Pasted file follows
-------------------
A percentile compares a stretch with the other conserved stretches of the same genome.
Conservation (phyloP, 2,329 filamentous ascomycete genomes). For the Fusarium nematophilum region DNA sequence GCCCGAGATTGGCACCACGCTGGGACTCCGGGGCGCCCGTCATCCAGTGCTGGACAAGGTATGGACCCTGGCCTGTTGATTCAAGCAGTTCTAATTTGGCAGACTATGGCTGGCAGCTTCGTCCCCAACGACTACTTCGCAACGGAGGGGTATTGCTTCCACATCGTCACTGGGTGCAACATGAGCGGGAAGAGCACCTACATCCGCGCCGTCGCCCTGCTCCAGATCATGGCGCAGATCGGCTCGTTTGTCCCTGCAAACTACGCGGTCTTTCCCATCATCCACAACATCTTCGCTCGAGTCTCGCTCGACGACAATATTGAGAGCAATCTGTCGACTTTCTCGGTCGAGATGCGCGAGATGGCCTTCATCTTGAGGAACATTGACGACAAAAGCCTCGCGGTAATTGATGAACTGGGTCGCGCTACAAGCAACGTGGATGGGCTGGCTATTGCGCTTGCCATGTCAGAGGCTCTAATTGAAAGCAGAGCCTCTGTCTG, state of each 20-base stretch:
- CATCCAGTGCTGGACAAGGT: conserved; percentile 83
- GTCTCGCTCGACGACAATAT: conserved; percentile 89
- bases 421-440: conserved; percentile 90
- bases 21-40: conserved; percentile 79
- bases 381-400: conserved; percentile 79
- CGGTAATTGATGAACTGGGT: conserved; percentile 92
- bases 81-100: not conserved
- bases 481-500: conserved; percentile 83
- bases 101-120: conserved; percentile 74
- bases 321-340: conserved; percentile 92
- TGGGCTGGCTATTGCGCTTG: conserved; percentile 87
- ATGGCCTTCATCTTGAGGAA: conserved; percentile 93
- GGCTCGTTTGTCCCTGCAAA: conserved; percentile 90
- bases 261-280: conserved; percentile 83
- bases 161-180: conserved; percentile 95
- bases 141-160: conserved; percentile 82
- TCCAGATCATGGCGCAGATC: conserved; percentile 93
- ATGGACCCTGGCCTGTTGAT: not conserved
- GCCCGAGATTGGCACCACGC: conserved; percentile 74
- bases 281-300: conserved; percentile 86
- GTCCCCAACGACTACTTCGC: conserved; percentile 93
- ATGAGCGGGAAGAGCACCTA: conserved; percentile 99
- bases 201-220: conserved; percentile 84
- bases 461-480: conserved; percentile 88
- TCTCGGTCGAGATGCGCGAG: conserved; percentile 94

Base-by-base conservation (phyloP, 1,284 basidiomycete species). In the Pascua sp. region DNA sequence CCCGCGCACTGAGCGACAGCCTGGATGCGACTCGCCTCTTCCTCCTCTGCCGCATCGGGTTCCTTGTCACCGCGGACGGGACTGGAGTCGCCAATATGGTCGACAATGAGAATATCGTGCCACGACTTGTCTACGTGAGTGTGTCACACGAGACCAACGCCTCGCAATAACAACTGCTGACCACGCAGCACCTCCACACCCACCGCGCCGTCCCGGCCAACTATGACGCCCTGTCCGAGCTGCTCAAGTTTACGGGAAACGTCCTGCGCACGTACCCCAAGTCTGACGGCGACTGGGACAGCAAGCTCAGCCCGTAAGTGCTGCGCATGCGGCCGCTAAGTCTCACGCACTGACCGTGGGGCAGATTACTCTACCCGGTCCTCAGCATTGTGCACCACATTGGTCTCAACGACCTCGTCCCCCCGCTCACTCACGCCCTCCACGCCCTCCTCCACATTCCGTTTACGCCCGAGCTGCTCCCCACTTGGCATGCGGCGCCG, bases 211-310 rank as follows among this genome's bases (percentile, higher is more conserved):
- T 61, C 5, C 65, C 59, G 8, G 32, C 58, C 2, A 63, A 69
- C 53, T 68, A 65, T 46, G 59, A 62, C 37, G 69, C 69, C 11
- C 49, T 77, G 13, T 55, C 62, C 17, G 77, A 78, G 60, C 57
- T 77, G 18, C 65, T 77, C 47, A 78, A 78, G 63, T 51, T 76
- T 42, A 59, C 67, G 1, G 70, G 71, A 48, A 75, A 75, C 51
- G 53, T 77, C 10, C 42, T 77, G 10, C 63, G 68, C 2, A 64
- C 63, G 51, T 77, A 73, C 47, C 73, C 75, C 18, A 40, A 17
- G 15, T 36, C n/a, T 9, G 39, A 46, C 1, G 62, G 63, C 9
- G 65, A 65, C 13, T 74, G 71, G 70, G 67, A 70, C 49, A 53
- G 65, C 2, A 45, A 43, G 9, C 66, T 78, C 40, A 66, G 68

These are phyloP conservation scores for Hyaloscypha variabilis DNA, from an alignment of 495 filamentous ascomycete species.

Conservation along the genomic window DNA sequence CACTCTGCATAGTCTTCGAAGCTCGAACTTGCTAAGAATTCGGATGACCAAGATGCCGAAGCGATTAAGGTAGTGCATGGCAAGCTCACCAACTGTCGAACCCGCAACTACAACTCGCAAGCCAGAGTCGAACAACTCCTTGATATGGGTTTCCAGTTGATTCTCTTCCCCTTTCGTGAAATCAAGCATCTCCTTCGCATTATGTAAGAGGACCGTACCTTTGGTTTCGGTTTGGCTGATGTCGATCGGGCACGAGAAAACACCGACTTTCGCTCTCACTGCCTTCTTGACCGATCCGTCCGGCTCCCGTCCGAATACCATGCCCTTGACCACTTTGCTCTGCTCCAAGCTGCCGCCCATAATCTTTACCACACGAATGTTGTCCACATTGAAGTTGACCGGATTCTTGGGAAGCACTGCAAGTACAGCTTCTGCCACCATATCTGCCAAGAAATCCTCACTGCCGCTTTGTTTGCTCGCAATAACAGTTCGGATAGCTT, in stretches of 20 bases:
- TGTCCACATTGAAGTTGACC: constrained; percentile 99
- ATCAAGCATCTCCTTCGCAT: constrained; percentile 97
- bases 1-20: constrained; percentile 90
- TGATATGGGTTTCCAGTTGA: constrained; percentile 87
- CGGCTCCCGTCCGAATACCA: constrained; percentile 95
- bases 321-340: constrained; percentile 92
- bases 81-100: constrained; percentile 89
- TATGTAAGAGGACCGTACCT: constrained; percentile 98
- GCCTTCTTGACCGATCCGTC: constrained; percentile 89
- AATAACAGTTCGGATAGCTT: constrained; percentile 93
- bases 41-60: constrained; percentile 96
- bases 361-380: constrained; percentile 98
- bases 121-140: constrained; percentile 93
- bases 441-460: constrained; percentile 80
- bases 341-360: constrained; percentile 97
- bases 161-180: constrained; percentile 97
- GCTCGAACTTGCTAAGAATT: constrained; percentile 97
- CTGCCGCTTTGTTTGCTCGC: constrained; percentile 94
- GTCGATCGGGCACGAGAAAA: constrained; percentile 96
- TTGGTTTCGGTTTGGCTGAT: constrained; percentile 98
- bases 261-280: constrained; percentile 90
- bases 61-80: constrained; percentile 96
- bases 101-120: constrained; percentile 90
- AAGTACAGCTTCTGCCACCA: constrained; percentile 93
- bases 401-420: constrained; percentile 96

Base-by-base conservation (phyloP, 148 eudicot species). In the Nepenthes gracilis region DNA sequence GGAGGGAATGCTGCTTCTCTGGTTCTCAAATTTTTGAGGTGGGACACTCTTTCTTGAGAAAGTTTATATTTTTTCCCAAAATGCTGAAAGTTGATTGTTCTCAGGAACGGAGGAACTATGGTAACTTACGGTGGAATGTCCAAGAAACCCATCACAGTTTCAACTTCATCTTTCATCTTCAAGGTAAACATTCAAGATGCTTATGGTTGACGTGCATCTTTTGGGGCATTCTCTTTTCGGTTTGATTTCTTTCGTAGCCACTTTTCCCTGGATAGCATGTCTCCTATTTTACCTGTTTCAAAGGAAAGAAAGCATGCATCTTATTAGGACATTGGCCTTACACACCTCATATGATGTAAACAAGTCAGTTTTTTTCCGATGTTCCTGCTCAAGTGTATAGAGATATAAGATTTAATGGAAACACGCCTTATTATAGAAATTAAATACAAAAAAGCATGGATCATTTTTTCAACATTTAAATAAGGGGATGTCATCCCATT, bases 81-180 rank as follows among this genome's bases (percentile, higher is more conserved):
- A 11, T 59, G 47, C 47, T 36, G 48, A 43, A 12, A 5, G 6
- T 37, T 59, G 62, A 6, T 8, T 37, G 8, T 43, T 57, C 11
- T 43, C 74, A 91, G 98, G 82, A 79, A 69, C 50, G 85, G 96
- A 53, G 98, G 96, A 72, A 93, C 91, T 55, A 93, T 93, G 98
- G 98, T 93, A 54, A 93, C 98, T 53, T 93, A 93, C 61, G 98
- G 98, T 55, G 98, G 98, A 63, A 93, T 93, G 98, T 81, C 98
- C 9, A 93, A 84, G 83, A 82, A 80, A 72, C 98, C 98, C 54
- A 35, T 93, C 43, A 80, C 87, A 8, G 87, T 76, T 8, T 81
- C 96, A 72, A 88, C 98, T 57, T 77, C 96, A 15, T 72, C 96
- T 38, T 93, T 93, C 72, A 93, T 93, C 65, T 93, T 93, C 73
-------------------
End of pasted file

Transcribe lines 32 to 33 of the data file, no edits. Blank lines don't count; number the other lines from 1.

- T 77, G 18, C 65, T 77, C 47, A 78, A 78, G 63, T 51, T 76
- T 42, A 59, C 67, G 1, G 70, G 71, A 48, A 75, A 75, C 51